GOS – Pedigree Analysis and Breeding Recommendations

Gloucestershire Old Spots – Pedigree Analysis and Breeding Recommendations

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Introduction
The Gloucestershire Old Spots were originally brought to the U.S. in 1996. These 20 animals imported by Kelmscott Farms became the foundation animals for the breed in America. The pigs represented each color group in the cyclic breeding system put in place by the British breeders that is still used in the U.S.by many breeders. More information on the breeding system and color groups is available at the Gloucestershire Old Spots of America website. For this study we analyzed pedigree information on 1,280 animals. Pigs were considered active if they were born in from 2008-2013, which included 986 animals. The purpose of this project was to determine trends in breeder and registry information, as well as the level of inbreeding of the current population.

Breed overview
When considering the active population, the figures analyzed were provided by the Gloucestershire Old Spots Association in summer of 2013. The numbers may be larger than described here, as 2013 marked the launch of a second breed association, the Gloucestershire Old Spots Pig Breeders Union. There have been 53 unique breeders registering pigs between 2008 and 2013. Of these 53 breeders, 32 were still registering in 2012 or 2013. The number of breeders registering per year is increasing which is encouraging.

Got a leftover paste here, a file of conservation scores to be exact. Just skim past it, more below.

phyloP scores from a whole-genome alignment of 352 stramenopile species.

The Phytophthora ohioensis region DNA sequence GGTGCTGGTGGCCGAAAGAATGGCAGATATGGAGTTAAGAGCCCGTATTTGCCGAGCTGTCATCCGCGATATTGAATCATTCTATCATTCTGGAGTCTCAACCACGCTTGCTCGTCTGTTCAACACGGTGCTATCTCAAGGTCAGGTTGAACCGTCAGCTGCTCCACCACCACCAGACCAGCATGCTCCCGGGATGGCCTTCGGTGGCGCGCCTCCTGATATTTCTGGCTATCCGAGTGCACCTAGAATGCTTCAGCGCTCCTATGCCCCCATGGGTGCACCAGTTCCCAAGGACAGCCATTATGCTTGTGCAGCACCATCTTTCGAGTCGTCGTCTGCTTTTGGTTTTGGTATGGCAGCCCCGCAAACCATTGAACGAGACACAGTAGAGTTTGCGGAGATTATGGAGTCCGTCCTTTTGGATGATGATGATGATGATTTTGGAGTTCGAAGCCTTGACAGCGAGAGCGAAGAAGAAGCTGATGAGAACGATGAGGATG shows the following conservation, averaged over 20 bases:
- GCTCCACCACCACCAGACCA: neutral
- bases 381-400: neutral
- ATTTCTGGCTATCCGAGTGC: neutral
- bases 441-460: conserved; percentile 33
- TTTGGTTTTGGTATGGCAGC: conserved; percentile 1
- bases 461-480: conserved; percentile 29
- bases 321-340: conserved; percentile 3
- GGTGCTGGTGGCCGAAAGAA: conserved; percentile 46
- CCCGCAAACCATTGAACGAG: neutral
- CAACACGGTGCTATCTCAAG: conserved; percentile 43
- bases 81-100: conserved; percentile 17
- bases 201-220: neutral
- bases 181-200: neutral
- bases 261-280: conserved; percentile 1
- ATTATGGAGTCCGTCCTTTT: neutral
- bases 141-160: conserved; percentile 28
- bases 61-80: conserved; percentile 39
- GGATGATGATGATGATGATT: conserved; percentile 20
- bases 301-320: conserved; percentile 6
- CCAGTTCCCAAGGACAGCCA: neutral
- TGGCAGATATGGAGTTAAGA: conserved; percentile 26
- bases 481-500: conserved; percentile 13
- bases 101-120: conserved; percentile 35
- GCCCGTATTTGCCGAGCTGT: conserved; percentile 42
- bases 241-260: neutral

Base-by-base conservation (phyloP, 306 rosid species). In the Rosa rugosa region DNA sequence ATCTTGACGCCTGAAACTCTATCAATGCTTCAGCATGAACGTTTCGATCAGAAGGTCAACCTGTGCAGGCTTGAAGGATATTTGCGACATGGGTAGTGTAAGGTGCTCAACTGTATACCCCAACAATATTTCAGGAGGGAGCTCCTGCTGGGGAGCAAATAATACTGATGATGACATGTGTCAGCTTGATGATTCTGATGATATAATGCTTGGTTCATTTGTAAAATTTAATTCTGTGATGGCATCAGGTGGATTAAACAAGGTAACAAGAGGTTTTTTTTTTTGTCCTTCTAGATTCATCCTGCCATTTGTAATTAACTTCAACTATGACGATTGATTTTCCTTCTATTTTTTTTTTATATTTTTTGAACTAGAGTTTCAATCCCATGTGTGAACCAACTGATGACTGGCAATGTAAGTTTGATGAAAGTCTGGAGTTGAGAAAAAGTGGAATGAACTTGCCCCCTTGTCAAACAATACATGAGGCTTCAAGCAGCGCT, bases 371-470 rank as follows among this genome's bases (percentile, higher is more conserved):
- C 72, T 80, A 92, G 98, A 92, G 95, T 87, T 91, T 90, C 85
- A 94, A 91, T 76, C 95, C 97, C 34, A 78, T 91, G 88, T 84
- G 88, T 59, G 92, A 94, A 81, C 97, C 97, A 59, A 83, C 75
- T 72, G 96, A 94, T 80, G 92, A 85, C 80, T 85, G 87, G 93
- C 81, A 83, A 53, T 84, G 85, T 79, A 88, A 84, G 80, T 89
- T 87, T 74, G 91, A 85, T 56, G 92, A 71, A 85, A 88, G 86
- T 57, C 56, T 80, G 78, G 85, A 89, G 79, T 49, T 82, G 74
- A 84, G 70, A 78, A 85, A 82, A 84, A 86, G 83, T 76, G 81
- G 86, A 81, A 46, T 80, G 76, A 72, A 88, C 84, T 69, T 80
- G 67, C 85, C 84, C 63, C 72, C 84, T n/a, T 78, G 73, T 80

The number of pigs registered per year is also increasing. There were 282 pigs registered in 2012 alone. 

The coefficient of inbreeding varied greatly by breeder and ranged from 0 to 27%. The average coefficient of inbreeding from 2008 – 2013 was 8.37%. The degree of inbreeding in the population continues to increase each year.


There are some methods to decrease the level of inbreeding in the population. The easiest method would be to refrain from mating brother and sister, mother and son, and father and daughter.  Careful record keeping can help prevent matings between more distant relatives.

Mating according to the cyclic breeding system should also decrease the level of inbreeding in the population because sires from the one color group should not be related to sows in a different color group. In the cyclic breeding system, careful record keeping is still important. 

The number of animals with each name per color group born from 2008 - 2013 is listed in the following table.

Name

# animals with name

Color

Patrick

52

Black

Dolly

0

Black

Bluebell

39

Black

Countess

0

Black

Princess Joan

0

Black

Other

0

Black

Rufus

68

Blue

Princess Freda

0

Blue

Princess Ann

130

Blue

Primrose

0

Blue

Ellen

0

Blue

Other

4

Blue

Gerald

118

Green

Dahlia

0

Green

Josephine

0

Green

Princess

360

Green

Muriel

0

Green

Other

0

Green

 

 

 

Sambo

64

Red

Star

0

Red

Princess Mary

143

Red

Star Antoinette

0

Red

Other

1

Red

Names in grey were not represented in the United States foundation breeding stock


Between 1996 and 2008 the names Josephine and Muriel were lost in the analyzed data. It is important to get these name groups back in the population, if possible. Unregistered Josephines and Muriels would lend genetic diversity to the green group. The black, blue and red groups each have one female naming group present in their current population, which is detrimental to the genetic diversity of the population. Unregistered descendants of other female naming groups would be beneficial to the population if their lineage could be proven.